In the West, nearly three dozen wildfires are burning across nine states. Hundreds of families have been evacuated and thousands of firefighters are on the front lines.
Firefighting resources are stretched thin and the weather could create more problems.
"Orange everywhere," California resident Donna Carlquist described the scene.
She and her husband are waiting to go back home -- one of 400 families evacuated when the Swedes fire in Northern California ignited.
Like other fires in the West, it plowed through rough terrain and climbed steep hills. The wildfires have burned thousands of acres and destroyed buildings.
"It's been hot, dry, windy; keeping us busy," one firefighter said. "We haven't been getting a lot of sleep, but we're getting it done."
More than 900 firefighters are battling the Swedes fire alone.
"All night long the firefighters have been on the front lines, building containment around this fire," Daniel Berlant of Cal Fire explained. "We're making real good progress on this fire."
Another blaze firefighters are making progress on is the wildfire in Idaho, which threatens homes in the resort towns of Ketchum and Sun Valley.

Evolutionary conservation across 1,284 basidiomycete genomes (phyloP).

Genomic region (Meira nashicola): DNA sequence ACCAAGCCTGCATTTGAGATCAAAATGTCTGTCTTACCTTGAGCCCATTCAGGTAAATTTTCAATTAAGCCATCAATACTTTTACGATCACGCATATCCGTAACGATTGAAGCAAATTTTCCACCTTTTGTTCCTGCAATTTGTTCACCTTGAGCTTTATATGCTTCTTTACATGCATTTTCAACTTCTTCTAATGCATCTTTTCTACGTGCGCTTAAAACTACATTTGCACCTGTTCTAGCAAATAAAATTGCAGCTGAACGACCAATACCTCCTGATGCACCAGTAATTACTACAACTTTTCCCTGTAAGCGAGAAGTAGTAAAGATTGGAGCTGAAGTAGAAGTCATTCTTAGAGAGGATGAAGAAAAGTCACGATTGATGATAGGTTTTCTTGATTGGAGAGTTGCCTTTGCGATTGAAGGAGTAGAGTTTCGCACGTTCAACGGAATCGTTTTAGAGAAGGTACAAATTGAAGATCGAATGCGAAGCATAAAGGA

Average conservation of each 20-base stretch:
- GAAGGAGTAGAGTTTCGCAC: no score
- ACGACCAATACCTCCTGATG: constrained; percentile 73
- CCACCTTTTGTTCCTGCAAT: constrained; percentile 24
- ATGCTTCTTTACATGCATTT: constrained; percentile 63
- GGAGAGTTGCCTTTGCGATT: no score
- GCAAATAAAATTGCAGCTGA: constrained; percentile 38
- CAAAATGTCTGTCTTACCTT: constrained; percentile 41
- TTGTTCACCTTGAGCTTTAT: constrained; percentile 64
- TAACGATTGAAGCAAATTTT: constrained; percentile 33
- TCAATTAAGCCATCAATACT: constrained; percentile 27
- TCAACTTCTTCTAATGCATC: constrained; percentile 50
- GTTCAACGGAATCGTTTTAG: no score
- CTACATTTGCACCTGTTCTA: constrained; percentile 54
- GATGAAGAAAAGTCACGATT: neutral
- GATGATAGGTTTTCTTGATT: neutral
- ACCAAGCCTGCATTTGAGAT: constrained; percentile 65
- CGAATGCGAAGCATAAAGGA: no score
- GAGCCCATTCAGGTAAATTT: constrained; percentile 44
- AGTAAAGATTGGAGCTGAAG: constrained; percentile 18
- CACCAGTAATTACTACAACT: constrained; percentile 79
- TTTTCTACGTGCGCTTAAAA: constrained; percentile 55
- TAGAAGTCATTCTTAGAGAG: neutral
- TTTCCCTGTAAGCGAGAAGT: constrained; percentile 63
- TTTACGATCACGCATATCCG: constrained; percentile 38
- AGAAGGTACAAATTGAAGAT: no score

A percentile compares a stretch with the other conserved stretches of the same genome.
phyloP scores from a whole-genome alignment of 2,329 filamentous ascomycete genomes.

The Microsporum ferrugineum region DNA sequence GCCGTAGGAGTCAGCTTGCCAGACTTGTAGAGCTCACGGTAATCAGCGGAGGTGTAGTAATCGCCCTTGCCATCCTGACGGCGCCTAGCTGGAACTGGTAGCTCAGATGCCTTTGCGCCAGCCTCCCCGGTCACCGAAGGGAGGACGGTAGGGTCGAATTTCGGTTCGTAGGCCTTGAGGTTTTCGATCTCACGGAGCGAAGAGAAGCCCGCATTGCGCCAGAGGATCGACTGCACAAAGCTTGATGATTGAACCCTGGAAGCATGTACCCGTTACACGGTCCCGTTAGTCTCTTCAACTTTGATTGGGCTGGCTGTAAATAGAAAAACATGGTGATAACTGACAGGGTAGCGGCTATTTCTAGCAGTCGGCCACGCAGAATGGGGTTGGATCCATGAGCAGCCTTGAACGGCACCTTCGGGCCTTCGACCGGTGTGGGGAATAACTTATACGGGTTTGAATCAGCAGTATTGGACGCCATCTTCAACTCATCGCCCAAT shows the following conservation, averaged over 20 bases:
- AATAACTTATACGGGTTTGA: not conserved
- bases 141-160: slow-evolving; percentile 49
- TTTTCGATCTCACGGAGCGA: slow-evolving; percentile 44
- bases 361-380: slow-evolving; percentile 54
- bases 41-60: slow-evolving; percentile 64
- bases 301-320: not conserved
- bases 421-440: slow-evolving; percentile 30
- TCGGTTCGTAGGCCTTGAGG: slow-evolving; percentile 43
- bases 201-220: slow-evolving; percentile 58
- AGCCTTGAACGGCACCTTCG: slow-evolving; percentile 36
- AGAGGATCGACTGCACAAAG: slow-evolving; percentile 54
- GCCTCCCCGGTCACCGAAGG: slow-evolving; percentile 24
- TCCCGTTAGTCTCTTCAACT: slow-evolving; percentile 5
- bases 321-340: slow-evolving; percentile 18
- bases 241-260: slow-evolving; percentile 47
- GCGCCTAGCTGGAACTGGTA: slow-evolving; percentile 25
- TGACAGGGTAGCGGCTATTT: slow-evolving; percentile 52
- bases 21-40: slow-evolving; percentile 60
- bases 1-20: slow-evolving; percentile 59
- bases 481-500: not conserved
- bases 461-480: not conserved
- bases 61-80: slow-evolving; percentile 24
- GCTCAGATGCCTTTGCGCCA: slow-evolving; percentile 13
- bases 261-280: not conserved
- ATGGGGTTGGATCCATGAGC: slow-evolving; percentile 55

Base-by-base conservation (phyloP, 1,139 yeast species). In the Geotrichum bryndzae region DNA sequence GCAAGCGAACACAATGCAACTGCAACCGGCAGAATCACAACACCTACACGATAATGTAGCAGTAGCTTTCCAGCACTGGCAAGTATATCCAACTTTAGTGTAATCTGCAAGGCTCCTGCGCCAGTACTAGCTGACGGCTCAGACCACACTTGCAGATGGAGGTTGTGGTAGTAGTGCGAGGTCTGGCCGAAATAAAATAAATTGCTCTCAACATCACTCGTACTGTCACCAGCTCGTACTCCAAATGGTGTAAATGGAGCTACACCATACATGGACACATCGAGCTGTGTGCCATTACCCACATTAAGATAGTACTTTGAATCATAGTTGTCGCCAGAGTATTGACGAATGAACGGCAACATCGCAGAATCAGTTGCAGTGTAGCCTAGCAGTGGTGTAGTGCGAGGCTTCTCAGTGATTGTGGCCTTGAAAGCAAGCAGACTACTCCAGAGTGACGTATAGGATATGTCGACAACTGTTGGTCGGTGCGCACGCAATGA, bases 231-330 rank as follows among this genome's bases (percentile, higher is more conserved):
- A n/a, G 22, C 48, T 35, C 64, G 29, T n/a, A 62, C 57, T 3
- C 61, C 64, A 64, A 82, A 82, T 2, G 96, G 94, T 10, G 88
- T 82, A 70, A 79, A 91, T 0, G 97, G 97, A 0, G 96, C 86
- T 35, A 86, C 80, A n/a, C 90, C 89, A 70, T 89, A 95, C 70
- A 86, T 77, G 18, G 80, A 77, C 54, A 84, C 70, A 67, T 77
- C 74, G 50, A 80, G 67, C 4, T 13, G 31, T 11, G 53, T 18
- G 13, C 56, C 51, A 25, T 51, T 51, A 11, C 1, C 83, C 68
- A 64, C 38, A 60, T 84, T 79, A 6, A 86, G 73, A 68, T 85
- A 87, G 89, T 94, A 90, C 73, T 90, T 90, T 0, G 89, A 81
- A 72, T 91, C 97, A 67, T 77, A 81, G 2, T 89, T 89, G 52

"All at once everyone tried to get out of here, and it still looks like a ghost town around here," one resident said.
Thanks to attacks from the air and ground, however, authorities in Idaho are now allowing residents living near this 160-square-mile wildfire return to their homes.
A mandatory evacuation order has been lifted for Ketchum, Sun Valley, and Hailey.
The thousands of firefighters battling the flames across the West are also looking to the skies, preparing for possible severe weather with strong winds and lightning strikes that could make things worse in a moment, by feasting on dry conditions.
"We really want to watch that weather closely to insure that we don't have any embers thrown over that line and this fire to take another run-off," Berlant said.